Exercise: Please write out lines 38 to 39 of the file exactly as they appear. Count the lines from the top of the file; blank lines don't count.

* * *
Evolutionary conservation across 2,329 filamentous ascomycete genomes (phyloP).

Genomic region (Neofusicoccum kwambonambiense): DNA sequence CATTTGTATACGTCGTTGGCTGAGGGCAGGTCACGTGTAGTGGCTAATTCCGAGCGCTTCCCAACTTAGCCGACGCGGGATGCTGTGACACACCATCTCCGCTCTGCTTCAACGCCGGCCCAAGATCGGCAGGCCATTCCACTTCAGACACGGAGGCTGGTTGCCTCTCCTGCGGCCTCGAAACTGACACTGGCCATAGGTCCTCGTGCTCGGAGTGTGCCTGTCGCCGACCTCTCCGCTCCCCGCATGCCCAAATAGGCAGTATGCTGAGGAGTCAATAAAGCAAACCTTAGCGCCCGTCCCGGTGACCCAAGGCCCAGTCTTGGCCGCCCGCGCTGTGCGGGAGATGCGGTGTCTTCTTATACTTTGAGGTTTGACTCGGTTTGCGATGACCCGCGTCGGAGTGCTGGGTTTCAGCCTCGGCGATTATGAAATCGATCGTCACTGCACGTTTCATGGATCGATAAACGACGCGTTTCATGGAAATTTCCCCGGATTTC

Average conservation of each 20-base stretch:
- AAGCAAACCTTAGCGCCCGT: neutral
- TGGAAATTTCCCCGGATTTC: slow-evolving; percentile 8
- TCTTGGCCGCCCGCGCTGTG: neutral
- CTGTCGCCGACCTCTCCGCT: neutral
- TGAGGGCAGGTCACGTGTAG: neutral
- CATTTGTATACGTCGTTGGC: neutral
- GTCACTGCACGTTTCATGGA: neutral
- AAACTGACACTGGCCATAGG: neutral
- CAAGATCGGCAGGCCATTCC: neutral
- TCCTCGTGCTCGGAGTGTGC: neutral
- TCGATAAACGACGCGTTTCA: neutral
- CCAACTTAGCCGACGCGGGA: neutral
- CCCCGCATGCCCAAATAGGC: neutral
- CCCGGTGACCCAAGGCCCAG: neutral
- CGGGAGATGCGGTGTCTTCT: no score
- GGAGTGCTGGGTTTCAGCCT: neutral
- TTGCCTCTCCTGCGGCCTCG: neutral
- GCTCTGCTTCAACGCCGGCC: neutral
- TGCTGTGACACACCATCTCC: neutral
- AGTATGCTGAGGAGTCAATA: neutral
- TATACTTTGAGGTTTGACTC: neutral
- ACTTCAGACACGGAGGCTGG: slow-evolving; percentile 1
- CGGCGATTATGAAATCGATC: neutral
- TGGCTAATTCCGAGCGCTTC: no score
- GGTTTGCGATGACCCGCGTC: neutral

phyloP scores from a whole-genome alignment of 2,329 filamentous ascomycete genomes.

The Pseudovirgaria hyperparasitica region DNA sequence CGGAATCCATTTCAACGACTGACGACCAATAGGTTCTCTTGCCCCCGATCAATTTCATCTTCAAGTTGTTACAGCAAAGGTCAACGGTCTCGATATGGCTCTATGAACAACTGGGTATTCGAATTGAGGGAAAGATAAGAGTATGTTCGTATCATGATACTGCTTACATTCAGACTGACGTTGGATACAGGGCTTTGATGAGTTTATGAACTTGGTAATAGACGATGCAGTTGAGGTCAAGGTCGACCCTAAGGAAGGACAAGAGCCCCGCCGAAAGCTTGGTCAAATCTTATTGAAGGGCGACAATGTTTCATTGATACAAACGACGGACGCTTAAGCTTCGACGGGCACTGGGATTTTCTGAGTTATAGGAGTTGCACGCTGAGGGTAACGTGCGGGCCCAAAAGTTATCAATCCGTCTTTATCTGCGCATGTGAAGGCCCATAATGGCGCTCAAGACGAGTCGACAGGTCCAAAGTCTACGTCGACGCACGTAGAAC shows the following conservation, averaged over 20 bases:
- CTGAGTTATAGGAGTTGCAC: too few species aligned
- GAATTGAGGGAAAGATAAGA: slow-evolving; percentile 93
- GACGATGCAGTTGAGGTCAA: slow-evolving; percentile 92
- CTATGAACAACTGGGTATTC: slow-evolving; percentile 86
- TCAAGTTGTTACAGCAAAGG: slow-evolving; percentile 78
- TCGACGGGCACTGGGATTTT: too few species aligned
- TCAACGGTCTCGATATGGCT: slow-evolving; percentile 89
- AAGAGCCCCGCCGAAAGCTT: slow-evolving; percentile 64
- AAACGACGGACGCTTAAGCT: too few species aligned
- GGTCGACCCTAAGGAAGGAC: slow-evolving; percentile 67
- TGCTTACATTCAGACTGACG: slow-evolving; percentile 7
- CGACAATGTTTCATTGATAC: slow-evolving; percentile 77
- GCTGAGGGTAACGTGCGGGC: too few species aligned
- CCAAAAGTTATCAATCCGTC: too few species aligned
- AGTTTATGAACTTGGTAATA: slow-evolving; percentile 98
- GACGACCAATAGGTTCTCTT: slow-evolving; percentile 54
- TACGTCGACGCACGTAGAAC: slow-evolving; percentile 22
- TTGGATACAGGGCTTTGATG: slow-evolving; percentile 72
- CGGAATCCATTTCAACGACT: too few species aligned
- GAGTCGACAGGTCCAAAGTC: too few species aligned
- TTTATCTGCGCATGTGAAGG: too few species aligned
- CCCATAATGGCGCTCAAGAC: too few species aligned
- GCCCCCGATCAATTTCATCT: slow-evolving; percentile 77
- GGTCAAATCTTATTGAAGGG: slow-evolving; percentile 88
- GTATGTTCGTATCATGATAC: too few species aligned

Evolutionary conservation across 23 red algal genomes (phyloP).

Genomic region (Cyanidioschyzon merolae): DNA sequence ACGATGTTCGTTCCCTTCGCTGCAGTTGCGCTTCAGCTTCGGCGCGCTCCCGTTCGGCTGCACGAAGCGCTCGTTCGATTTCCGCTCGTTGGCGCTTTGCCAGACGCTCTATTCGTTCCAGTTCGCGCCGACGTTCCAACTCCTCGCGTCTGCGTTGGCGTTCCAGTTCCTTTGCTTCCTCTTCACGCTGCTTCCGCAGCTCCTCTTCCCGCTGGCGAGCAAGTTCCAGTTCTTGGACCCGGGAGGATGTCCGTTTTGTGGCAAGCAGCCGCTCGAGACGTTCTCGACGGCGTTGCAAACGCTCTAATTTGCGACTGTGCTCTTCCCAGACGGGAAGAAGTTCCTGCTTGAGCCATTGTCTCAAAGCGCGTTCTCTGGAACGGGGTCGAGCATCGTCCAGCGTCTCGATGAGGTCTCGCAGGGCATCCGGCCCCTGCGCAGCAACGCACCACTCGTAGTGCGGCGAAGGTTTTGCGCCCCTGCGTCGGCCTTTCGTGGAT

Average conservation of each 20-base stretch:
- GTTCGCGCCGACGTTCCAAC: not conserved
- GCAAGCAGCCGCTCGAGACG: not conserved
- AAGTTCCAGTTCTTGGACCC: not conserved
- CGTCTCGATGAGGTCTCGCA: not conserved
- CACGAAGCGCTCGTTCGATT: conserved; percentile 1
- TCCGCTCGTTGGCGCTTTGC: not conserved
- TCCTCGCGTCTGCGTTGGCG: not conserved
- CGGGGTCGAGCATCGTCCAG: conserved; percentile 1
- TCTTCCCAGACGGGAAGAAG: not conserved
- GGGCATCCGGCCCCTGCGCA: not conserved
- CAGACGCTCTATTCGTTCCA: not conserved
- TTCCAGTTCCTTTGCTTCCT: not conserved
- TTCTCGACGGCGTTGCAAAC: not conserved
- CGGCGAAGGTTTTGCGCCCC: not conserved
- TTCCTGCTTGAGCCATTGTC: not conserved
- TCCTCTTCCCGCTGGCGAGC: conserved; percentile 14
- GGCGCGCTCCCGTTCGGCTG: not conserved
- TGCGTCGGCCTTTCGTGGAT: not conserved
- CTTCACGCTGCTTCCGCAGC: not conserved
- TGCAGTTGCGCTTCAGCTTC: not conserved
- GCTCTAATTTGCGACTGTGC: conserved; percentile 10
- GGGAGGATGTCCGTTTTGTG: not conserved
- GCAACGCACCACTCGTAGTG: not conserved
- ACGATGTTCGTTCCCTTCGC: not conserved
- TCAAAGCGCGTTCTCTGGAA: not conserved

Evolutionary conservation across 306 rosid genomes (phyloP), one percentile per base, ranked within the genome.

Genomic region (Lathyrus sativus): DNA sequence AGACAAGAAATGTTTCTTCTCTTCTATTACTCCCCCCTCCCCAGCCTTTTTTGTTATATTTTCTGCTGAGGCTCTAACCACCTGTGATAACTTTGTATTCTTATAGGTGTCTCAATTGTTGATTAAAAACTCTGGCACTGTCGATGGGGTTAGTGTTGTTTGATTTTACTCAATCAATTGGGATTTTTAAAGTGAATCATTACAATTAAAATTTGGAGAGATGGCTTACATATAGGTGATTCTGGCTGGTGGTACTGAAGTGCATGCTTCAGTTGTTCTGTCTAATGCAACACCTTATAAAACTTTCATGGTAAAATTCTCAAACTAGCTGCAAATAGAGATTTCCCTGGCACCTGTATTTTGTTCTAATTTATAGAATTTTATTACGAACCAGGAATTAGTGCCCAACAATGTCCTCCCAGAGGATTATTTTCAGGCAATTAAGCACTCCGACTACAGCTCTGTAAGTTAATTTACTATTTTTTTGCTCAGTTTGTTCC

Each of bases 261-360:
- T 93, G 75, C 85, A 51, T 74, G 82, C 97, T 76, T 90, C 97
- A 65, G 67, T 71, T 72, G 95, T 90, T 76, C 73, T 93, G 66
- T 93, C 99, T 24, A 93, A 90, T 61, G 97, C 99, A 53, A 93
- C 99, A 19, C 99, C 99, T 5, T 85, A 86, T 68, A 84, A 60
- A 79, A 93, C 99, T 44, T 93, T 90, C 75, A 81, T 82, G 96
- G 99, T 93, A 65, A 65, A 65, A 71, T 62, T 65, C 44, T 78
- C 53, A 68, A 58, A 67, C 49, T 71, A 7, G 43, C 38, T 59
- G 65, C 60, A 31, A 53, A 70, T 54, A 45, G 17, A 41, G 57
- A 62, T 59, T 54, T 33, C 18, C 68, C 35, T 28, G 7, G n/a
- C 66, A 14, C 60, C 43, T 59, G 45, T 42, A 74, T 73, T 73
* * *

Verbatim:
- AAGAGCCCCGCCGAAAGCTT: slow-evolving; percentile 64
- AAACGACGGACGCTTAAGCT: too few species aligned